Two Baghdads seen in fall of the capital
By Paul Eedle in Baghdad, FT.com site
Published: Apr 09, 2003
The morning and the afternoon of Wednesday, April 9th, 2003 represented two different worlds in Baghdad. The morning brought fear, empty streets, looting and the terror of mystery gunmen. In the afternoon came joy and relief, with some difficult unanswered questions - but freedom for the first time in 35 years to talk about them openly.
A blast of artillery fire woke me at dawn in the emergency ward of Baghdad's specialist neurosurgery hospital. Surgeons had operated after midnight on a friend injured by a shell from a US tank to remove fragments of bone from her brain.
In the next bed, a terribly wounded boy of 10 or 11 lay unconscious, probably dying, brought in by people who said his entire family had been killed by US shellfire. Nobody at the hospital even knew his name.
On the mile drive from the hospital to the Palestine hotel overlooking the Tigris, I saw only two armed men. Trenches and sandbagged emplacements outside government buildings stood empty. The defenders of Baghdad, the motley array of soldiers, Baath party militiamen and plainclothes members of the intelligence services, had melted away.
At the hotel, I was amazed to find a man selling the day's newspapers. I bought all four national dailies, all with Saddam Hussein's photo on the front page, in case they were the last.
When I drove with colleagues to a shopping street, we found plenty of people on the streets and vegetable stalls and bakers open. But people had heard about looting and shooting and they were frightened. "There's no security," said a man by a greengrocer's shop. "Are the Americans going to bring security? Are they going to stop the robbing and looting?" Asked what she would do when US forces arrived, a 17-year-old girl said: "If I see them, I want to kill them. I hate them. They came to steal our oil." Her father added: "Nobody wants to be occupied by another country. Everyone would rather be occupied by his own country. They are going to be worse than anything we have seen before."
We found the looters a mile away, carrying away everything they could from two United Nations buildings. One man was dragging a desk with two computers and a leather chair piled on top along the road. Others in a tattered white truck were trying to haul away a half-ton orange generator.
We drove on, edging up streets where we could see cars moving and people walking, stopping to ask what was happening when we saw the road ahead empty. At a big road junction, we found the charred skeletons of two civilian cars and a truck and the street strewn with rubble. White tape tied between lamp posts blocked the road southeast. The Iraqis don't use tape. The Americans were here.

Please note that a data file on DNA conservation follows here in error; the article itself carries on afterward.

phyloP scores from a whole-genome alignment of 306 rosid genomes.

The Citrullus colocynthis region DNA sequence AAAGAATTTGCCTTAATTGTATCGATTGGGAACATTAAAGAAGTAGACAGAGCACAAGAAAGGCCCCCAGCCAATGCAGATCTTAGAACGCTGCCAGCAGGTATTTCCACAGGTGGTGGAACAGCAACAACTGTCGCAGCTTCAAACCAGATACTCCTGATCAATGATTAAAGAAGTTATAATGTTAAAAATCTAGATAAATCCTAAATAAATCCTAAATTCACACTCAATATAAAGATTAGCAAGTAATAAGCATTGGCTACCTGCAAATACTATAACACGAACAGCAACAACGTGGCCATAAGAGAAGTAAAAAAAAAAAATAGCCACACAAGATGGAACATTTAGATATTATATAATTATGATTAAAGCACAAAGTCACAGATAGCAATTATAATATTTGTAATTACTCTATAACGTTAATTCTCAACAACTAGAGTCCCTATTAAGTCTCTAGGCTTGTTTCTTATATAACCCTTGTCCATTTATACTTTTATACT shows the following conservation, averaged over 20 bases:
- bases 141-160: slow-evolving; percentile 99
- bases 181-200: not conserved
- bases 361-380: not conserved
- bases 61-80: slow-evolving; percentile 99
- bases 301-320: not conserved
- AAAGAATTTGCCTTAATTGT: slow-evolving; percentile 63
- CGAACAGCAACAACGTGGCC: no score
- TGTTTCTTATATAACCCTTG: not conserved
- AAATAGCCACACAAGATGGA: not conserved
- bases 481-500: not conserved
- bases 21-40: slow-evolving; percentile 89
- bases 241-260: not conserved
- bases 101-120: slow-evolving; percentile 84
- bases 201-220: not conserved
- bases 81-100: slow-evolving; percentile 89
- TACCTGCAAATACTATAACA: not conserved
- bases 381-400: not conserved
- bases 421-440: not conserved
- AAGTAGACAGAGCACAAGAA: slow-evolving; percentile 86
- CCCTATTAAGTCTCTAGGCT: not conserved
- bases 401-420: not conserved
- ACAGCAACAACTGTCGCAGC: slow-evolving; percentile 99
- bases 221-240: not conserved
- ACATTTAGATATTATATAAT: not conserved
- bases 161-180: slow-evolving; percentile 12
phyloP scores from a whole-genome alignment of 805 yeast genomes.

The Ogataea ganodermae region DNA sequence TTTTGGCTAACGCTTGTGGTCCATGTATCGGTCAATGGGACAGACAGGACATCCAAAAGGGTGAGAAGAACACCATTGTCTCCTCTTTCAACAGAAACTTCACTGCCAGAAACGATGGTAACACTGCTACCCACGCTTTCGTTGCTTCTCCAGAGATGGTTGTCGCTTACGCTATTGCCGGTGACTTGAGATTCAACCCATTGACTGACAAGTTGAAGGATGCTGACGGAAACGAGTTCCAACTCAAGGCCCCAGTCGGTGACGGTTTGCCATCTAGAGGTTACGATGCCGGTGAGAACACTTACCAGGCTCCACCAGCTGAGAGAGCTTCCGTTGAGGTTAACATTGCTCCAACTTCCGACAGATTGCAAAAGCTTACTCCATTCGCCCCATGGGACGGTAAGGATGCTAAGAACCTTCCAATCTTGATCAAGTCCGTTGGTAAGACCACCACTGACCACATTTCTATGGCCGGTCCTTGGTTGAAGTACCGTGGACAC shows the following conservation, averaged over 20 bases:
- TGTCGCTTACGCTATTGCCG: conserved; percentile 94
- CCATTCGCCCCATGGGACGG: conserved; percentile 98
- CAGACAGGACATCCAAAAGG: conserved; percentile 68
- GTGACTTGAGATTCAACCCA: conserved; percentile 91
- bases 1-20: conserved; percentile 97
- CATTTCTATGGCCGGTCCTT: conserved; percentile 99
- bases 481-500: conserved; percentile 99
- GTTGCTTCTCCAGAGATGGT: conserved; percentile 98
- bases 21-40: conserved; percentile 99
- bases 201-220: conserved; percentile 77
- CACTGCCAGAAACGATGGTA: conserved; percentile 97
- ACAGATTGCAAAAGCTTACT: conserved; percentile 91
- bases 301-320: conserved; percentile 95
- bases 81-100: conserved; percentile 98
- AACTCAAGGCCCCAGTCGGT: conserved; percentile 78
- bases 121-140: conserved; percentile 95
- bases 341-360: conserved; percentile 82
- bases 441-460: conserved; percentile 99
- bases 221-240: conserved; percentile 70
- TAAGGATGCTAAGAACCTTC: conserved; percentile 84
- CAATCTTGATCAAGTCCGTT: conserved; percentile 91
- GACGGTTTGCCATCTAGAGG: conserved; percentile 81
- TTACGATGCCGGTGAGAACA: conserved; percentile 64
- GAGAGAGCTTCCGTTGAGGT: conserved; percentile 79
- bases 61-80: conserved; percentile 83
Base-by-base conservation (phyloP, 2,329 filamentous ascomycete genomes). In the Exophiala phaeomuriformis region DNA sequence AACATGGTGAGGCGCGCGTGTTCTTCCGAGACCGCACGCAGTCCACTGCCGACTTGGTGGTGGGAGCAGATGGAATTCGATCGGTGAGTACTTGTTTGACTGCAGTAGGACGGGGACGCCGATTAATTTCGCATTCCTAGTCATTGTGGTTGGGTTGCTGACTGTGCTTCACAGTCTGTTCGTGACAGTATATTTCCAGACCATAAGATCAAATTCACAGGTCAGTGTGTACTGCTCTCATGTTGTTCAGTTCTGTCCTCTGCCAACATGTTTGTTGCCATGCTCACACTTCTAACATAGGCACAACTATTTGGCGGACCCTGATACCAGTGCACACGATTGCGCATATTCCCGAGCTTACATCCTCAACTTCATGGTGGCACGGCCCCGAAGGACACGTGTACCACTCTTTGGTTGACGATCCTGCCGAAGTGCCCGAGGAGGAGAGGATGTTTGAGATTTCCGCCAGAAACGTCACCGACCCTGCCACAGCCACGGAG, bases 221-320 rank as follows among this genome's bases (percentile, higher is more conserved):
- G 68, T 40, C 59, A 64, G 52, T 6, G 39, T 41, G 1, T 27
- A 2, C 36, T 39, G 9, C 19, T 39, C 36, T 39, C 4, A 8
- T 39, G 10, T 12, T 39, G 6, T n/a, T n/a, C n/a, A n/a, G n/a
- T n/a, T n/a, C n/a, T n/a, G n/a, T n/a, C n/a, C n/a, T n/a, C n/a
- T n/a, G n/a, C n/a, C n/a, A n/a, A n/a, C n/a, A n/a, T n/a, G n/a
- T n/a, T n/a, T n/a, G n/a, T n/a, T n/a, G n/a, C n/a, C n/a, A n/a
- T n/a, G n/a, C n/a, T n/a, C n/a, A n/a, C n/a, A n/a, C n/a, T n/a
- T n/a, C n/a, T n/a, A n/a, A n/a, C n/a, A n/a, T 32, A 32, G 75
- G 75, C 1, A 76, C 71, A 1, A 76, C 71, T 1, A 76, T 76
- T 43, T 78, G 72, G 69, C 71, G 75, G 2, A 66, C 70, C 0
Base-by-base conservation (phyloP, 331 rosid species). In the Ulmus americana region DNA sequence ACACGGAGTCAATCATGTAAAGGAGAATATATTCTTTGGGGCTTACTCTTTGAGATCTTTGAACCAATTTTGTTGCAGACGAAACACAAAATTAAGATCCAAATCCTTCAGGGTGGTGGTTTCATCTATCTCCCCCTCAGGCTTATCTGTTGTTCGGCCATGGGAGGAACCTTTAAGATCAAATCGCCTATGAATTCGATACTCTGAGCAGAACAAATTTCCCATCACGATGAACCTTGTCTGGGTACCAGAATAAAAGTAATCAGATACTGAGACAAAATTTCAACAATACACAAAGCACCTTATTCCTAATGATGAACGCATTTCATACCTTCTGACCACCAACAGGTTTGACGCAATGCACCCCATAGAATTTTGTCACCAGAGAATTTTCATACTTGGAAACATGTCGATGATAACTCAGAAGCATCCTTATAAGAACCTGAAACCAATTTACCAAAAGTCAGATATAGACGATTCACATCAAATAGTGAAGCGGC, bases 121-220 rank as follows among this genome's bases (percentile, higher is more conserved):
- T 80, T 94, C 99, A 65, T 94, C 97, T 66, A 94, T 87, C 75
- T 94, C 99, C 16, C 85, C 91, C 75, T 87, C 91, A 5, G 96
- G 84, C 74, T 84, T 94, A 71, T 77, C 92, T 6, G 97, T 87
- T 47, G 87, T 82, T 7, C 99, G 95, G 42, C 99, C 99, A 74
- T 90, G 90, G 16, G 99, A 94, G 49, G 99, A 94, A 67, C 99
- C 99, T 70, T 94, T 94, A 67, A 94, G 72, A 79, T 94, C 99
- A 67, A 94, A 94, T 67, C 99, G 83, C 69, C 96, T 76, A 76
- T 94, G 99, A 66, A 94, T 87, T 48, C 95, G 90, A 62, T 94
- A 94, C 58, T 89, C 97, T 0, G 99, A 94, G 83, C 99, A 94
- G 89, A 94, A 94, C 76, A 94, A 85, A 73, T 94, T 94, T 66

Further on, a flyover led up from a roundabout. Nothing moved on the raised road. We circled the roundabout and decided to go back, but a group of men at the door of a mosque shouted at us to stop. A thin man in civilian clothes lay on the pavement, pale, sweating, moaning; blood from a deep wound in his thigh soaked his left trouser leg. My colleague Tim Lambon, who is a trained paramedic, splinted his leg and we carried him into our van.
While we raced through deserted streets to hospital, the man murmured his story. He had visited his sister in hospital, and taken a taxi to go back home. On the flyover, armed men in a minibus had stopped them, forced him out and shot him in the leg without any explanation. The terrified taxi driver had taken him back to the roundabout and dumped him outside the mosque.
At the Palestine hotel, we found that some television crews had met and filmed American troops. But Iraqi colleagues were swapping stories of young men from the poor suburb of Saddam city on the rampage, surrounding frightened Baath party militiamen near the interior ministry, and random shootings.
A Portuguese television crew said armed men in civilian clothes had dragged them out of their car, taken their money and cameras and beaten them up; they were rescued by Baath party officers.
In the afternoon, we drove out with real nervousness to look for the Americans. As we turned a roundabout in the van, my colleague Craig Nelson shouted that he had seen a tank coming down the street ahead. We debated what to do and then turned back, parked and got out. We walked slowly up to the roundabout and suddenly the tank roared out of the road to our left. We put our hands up and kept walking slowly forward, our driver Yousef al-Taie holding a white scarf on a stick.
The tank's flat turret swivelled, pointing its gun at us, then at our car, then back at us. Another tank and then two Amtraks, vast amphibious troop carriers, clanked into sight, then three Humvee jeeps. I saw troops in desert camouflage walking along the side of the road and a small group of Iraqis on the far side of the roundabout waving and cheering.